Heinz tomato ketchup must be sold as “tomato seasoning” in Israel, the health ministry has ruled.
Rival ketchup maker Osem, the top selling brand in Israel, had said the Heinz product did not have sufficient tomato content to be called ketchup.
In January 2015, Osem said it had Heinz ketchup tested and found it contained 21% tomato concentrate.
Osem controls about two thirds of the market for Israeli ketchup, leaving Heinz in a distant second place in terms of sales.
Heinz’s Israeli distributor is reported to be seeking a change in regulations.
Commenting on its product for sale in Israel, a Heinz Europe spokesman said: “The word ketchup is indicated in English on the front of the bottle while recognizing that the Israeli standard for ketchup has yet to be brought in line with US and European accepted international standards, the back label of our ketchup sold in Israel reflects current local requirements for ingredient labeling and the Hebrew name for the product.”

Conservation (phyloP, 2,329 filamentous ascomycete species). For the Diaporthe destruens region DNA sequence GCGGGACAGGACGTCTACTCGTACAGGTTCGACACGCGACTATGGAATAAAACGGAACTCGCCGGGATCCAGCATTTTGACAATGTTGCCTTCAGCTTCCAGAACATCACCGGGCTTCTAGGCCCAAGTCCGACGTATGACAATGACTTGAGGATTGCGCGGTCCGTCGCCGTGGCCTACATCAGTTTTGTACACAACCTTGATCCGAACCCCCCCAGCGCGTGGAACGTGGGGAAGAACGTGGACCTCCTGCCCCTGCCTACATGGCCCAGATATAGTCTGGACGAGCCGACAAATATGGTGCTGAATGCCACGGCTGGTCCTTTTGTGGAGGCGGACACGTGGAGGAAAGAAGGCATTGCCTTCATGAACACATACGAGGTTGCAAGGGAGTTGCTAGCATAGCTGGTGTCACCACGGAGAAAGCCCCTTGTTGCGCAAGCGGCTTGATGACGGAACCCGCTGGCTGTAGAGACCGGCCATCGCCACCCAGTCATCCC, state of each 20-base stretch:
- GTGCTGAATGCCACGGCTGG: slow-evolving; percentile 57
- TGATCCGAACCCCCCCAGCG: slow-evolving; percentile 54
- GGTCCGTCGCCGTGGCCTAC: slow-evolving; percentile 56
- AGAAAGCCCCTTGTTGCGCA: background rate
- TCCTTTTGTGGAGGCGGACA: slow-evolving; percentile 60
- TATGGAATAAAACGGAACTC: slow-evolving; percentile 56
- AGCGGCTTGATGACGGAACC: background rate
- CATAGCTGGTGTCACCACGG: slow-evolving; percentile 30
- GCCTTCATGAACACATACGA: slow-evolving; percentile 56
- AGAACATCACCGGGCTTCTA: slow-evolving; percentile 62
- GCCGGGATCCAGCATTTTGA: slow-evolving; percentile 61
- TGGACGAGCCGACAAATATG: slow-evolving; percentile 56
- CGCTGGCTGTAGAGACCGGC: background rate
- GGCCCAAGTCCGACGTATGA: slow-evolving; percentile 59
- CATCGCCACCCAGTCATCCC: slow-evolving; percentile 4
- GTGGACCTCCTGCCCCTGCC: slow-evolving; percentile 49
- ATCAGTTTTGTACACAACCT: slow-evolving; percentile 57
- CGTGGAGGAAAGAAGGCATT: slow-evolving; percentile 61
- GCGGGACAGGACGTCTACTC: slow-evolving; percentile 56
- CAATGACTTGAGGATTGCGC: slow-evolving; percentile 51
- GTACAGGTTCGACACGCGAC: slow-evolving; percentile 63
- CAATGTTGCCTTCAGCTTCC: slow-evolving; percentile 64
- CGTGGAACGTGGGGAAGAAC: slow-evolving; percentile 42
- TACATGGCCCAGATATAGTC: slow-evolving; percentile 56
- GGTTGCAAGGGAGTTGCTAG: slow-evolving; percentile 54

The company added: “The original, quality recipe for Heinz Tomato Ketchup sold in Israel and the standard for ketchup around the world remains unchanged.”
Heinz ketchup was first created in 1876.
According to Haaretz, Heinz’s distributor is currently petitioning to change the Health Ministry’s standards in order to allow the product to qualify as ketchup once more.
Israelis have long complained that local monopolies distort the economy, and especially the food market, leading to high prices on products like cottage cheese and Milky brand pudding.